Monday, September 13, 2010

Does Size Matter?

Is There a "Best" Size for a Company?

I had coffee with a colleague awhile back and we got into a discussion on whether there is a "best" size for an organization.  Small companies are fast and flexible but often lack the capital needed to grow.  Although large companies tend to be slow and unable to deal with change effectively, they have the capital and geographic reach that small companies lack.  A large company also has the ability to crush or acquire a smaller competitor that is seen as a threat, if the threat is recognized early enough.

An interesting observation about this subject is, as a company grows, it tends to become slower and less able to do many of the things that made it successful in the first place.  Additional layers of management and more formalized systems can slow the decision-making process to the point where it becomes unable to respond quickly to changes in its environment.  Another common characteristic of companies as they grow is a tendency to become more risk averse in an effort to meet conservative financial targets or protect share price.

Does it Matter?

So what is the optimum size for a company?  Does it depend on industry?  There are obviously some industries like consumer electronics where, no matter how large a company is, it can't survive without the ability to quickly adapt to, or drive, changes in the market.

These are interesting questions to debate, but I wonder if they really have answers.  What if an organization can remain fast and flexible as it grows?  Think about how successful a company could be if it could continue to be as fast and flexible as it was when it was small and growing.  There are not many examples of large, fast-moving companies, but that does not mean that it is not possible (or important).

A Matter of Survival?

Like most aspects of leadership, it's an issue of focus.  When leaders of an organization determine that speed and flexibility are competitive issues, they will give it the focus they need to make them happen.

I believe that success in the years ahead will require the ability to drive and adapt to changes quickly and effectively.  The world is changing at such a rapid pace that the organizations that are unable to adapt will not be competitive.  Developing the capability will require addressing areas like speed of new product development, flexibility of processes, implementing and upgrading information systems, etc.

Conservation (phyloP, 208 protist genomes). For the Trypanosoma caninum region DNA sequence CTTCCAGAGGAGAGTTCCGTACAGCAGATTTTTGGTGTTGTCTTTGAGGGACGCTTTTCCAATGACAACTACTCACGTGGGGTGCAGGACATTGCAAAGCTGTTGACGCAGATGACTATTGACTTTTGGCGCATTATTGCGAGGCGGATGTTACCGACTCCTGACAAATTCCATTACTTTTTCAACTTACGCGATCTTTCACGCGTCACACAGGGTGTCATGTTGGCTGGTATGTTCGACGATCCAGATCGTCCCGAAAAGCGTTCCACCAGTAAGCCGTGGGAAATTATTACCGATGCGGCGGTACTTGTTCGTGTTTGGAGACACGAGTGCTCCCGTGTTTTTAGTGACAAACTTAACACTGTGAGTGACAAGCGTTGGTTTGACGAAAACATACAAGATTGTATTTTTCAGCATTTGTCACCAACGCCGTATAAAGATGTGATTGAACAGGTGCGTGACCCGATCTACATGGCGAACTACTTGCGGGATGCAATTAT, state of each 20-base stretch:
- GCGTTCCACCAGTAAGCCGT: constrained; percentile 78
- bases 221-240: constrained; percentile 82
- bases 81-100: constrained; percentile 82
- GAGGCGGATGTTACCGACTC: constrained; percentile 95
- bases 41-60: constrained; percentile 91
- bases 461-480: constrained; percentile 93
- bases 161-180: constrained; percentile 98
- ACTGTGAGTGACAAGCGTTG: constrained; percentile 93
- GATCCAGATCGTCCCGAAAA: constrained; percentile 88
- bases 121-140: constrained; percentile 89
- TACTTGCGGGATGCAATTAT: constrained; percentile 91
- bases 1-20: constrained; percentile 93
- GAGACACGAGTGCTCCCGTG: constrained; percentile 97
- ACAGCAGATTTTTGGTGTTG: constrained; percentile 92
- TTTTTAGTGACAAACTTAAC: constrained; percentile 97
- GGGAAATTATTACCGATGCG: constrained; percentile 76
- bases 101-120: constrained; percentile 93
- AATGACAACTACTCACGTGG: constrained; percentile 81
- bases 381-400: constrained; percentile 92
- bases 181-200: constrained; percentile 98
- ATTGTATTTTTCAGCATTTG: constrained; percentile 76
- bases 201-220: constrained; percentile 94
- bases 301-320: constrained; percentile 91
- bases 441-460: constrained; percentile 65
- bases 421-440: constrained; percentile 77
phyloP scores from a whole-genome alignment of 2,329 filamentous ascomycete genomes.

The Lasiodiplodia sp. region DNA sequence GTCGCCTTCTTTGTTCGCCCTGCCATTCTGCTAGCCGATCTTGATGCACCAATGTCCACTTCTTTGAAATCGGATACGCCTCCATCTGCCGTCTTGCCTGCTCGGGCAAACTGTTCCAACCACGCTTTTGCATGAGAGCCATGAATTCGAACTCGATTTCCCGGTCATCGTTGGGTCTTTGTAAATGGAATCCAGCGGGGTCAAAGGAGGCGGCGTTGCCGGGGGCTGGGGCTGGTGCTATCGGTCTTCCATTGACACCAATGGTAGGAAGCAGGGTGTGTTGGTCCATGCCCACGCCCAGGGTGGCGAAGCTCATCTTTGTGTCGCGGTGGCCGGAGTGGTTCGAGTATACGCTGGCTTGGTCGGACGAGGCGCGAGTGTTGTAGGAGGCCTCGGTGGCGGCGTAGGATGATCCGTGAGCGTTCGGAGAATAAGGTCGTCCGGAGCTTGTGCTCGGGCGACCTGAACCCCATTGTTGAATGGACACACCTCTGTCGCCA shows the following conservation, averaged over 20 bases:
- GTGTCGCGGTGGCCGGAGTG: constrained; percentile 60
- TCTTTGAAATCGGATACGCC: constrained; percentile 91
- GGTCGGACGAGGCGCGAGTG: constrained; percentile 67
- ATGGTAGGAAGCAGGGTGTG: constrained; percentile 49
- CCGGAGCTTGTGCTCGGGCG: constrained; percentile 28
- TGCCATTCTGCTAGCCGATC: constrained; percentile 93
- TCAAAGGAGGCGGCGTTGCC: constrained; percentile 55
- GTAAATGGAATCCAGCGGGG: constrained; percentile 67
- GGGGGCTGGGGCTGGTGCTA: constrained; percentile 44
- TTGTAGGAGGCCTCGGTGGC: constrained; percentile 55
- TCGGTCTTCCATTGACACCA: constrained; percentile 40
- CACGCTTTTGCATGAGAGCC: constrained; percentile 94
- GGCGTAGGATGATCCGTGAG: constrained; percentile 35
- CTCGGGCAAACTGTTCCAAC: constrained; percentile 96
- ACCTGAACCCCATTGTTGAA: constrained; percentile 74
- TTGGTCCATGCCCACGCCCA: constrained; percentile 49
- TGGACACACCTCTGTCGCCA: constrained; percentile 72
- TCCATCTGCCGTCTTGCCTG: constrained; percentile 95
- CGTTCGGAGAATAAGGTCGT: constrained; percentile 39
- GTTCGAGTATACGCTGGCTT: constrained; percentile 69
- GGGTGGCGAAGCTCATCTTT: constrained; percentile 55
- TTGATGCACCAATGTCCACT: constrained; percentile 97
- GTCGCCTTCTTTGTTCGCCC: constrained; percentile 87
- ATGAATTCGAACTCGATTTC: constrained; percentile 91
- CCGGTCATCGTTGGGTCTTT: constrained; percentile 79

Increasing speed and flexibility for many organizations will require transformation.  For too long, we have become obsessed with the idea of growth as the focus of a business.  Investors tend to lose confidence in companies that experience slowing growth [refer to Fortune magazine articles on Google and 100 Fastest-Growing Companies] which can cause problems when, in an attempt to appease the financial community, a company shifts its focus toward growth through acquisitions that are not necessarily strategic or sensible.

If the focus is on developing the ability to drive change through innovation, and respond to change by increasing flexibility, the growth can occur organically through increased competitiveness.  Although organic growth in revenues does not tend to match the growth that can occur through acquisition, it can be much more profitable and less destructive to the company and its culture.

Innovation and speed do not need to be limited only to companies like Samsung, Apple, and Facebook.  Every company has the ability to improve flexibility and adapt to changes in its environment.  Size does not need to be a deterrent to change.  It is a company's characteristics and capabilities, not its size, that determines its flexibility.  All it takes is recognizing the need, being sensitive to the friction created as the company grows, and continually addressing the elements that interfere with the ability to change.

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